Casting is one of the oldest, most challenging and energy intensive manufacturing processes. A typical modern casting process contains six different stages, which are classified as melting, alloying, moulding, pouring, solidification and finishing respectively. At each stage, high level and precision of process control is required. The energy efficiency of casting process can be improved by using novel alterations, such as the Constrained Rapid Induction Melting Single Shot Up-casting process. Within the present study the energy consumption of casting processes is analyzed and areas were great savings can be achieved are discussed. Lean thinking is used to identify waste and to analyse the energy saving potential for casting industry.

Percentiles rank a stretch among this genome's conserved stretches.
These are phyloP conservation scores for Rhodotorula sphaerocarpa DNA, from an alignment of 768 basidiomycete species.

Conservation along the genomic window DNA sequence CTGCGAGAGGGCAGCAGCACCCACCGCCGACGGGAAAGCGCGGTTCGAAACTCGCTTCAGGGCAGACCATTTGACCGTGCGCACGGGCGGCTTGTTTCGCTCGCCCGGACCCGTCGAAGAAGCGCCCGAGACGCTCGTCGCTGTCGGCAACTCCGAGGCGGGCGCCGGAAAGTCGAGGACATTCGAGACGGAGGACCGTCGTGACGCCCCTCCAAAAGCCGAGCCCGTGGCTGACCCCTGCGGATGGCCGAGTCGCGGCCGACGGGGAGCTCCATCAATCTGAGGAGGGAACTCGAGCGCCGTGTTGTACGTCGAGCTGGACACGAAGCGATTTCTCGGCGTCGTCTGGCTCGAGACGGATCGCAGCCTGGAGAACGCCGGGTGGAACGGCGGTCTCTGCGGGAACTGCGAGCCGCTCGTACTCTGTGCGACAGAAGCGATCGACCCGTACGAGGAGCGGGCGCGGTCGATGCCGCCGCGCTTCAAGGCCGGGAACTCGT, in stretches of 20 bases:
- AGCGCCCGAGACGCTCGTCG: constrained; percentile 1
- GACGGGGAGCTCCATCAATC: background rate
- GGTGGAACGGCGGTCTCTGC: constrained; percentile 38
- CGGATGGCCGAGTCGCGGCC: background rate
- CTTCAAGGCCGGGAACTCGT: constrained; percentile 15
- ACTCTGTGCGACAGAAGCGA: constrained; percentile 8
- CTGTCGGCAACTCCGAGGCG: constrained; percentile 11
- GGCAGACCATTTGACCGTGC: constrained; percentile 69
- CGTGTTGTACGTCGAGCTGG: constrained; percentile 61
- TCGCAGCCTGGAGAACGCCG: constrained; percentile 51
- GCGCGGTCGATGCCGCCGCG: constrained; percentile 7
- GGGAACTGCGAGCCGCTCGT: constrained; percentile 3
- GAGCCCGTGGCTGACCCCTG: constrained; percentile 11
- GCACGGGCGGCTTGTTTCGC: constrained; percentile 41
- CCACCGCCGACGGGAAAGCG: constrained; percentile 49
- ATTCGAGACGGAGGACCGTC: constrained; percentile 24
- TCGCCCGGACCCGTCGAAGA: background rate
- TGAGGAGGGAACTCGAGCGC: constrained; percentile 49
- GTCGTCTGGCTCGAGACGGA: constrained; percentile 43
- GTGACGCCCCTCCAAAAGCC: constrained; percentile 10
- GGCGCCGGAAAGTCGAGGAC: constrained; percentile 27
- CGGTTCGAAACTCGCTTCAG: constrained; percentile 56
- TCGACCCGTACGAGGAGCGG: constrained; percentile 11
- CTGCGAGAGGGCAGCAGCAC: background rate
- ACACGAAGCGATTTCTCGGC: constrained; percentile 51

Energy saving and reducing emissions are primary goals of all countries around the world. Increase in world population and scarcity of energy resources and dramatic increase in pollution have lead towards energy saving by more efficient use of fuels such as coal, oil, gas and where possible use of renewable energies. Energy consumption by different sectors has been investigated thoroughly and reported in numerous reports. Indicatively, manufacturing accounts for 32% of the total energy consumption. According to the Climate Change Agreement published by UK Government, the foundries sector in the UK needs to attain an energy burden target of 25.7 GJ/tonne. However, the average energy burden for the UK foundry sector is 55 GJ/tonne. Therefore saving energy in foundries by increasing efficiency in production line can help to save millions of pounds for manufacturing sector and reduce emission.
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